3) They are present outside the nucleus. 3) They are present inside the nucleus.3) They are present inside the nucleus.
4) They get attracted towards positive charge.4) They get attracted towards negative charge.4) They do not get attracted as they are neutral.

Q.2- What are the limitations of J.J. Thomson model of an atom?

Ans- Limitations of J.J. Thomson model of an atom –

i) It could not explain stability of the atom.

ii) It could not explain hydrogen spectrum.

Q.3- What are the limitations of Rutherford’s model of an atom?

Ans- According to Rutherford’s model of atom, the electron revolves around the nucleus in a circular orbit. Any particle in circular orbit would undergo acceleration. During acceleration charged particles would radiate energy. Thus the revolving electron lose energy and finally fall into the nucleus. This shows that the atom should be highly unstable and hence matter would not exist in the state that we know.

Q.4- Describe Bohr’s model of an atom.

Ans– Bohr put forward the following postulates about the model of an atom –

(i) An atom has three types of particles – electrons, protons and neutrons. The protons and neutrons are present in the nucleus. The electrons are revolves around the nucleus.

(ii) Certain orbits, known as the discrete orbits of electrons are allowed inside the atom.

(iii) While revolving in discrete orbits, the electrons do not radiate energy.

(iv) These orbits or shells are called energy levels and are represented by the letters K, L, M, N….. or the numbers n = 1, 2, 3, 4…. where n is the number of orbit.

(v) The maximum number of electrons that can be accommodated in the outermost orbit is 8.

(vi) Electrons are not accomodated in the given shells unless the inner shells are filled.

Q.5- Compare all the proposed models of an atom given in this chapter.

Ans- (A) Thomson’s model of an atom –

(a) According to Thomson, an atom may be regarded as a uniform sphere of positive electricity (protons) in which negatively charged electrons are embedded like the seeds in a watermelon.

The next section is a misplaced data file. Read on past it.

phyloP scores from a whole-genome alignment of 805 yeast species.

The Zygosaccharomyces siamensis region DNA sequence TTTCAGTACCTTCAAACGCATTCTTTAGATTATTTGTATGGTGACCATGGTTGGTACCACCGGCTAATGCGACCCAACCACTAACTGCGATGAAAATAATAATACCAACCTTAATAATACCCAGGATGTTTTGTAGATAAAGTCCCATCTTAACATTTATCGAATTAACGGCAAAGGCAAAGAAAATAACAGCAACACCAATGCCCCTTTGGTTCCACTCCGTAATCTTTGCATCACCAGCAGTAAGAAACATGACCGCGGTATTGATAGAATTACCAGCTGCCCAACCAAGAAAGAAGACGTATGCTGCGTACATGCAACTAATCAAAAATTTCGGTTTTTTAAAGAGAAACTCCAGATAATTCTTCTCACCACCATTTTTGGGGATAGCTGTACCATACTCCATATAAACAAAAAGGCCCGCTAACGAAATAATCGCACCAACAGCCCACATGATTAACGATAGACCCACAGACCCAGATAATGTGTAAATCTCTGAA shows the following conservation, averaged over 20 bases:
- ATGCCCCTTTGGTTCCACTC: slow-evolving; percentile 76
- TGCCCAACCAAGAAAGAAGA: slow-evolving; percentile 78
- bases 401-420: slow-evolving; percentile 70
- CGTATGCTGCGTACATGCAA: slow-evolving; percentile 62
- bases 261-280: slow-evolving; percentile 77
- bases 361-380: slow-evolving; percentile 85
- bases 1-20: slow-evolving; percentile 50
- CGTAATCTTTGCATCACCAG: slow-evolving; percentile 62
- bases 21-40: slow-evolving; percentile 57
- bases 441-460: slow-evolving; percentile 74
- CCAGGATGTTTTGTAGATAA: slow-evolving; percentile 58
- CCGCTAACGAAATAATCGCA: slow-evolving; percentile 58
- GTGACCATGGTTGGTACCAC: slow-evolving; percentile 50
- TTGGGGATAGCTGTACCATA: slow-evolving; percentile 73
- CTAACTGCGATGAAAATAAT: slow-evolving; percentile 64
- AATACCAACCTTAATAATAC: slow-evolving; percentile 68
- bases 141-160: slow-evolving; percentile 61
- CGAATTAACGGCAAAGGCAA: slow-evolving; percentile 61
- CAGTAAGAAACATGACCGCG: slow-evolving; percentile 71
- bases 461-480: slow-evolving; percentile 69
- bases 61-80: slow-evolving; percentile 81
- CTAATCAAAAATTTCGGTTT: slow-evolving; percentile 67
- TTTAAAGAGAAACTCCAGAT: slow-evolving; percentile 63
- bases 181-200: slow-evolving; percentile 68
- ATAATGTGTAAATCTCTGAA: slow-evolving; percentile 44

(b) The total positive charge is equal to the total negative charge on all the electrons so that atoms on the whole is electrically neutral.

(B) Rutherford’s model of an atom –

The main postulates of Rutherford’s model of an atom are :

(a) Atom has a dense, heavy, positively charged central part called nucleus.

(b) The electrons are present at a very large distances from the nucleus.

(c) The total positive charge on the nucleus is equal to the total negative charge on all the electrons so that the atom on the whole is electrically neutral.

(d) The electrons are revolving around the nucleus so that attractive force of the nucleus is balanced by the centrifugal force ( just like planets revolve around the sun ).

(C) Bohr’s model of an atom –

Bohr put forward the following postulates about the model of an atom –

(a) An atom has three types of particles – electrons, protons and neutrons. The protons and neutrons are present in the nucleus. The electrons are revolves around the nucleus.

(b) Certain orbits, known as the discrete orbits of electrons are allowed inside the atom.

(c) While revolving in discrete orbits, the electrons do not radiate energy.

(d) These orbits or shells are called energy levels and are represented by the letters K, L, M, N….. or the numbers n = 1, 2, 3, 4…. where n is the number of orbit.

(e) The maximum number of electrons that can be accommodated in the outermost orbit is 8.

(f) Electrons are not accomodated in the given shells unless the inner shells are filled.

Q.6- Summarise the rules for writing of distribution of electrons in various shells for the first eighteen elements.

Ans- The various rules for writing the electronic configuration of first eighteen elements are:

(i) The energy levels or energy shells are filled in order of increasing energies. The electrons first enter the K shell (n=1) which is closest to the nucleus. This is followed by L shell (n=2), M shell (n=3) and so on. Here n represents the number of the shell.

(ii) The maximum number of electrons in any shell is given as 2n2 (n = number of shell).

(iii) The outermost energy shell cannot have more than 8 electrons. The next inner shell called penultimate shell cannot have more than 18 electrons.

(iv) It is not necessary that an energy level or shell is fully filled before the filling in the next starts. In fact filling of electrons in a new shell starts when any shell contains 8 electrons.

Q.7- Define valency by taking examples of silicon and oxygen.

Ans- Valency – It is the combining capacity of an atom of an element and is numerically equal to the number of electron present in the valence shell of an atom or eight minus ( if the number of electrons is 1 to 4 ) the number of electrons present in the valence shell of an atom ( if the number of electrons is more than 4).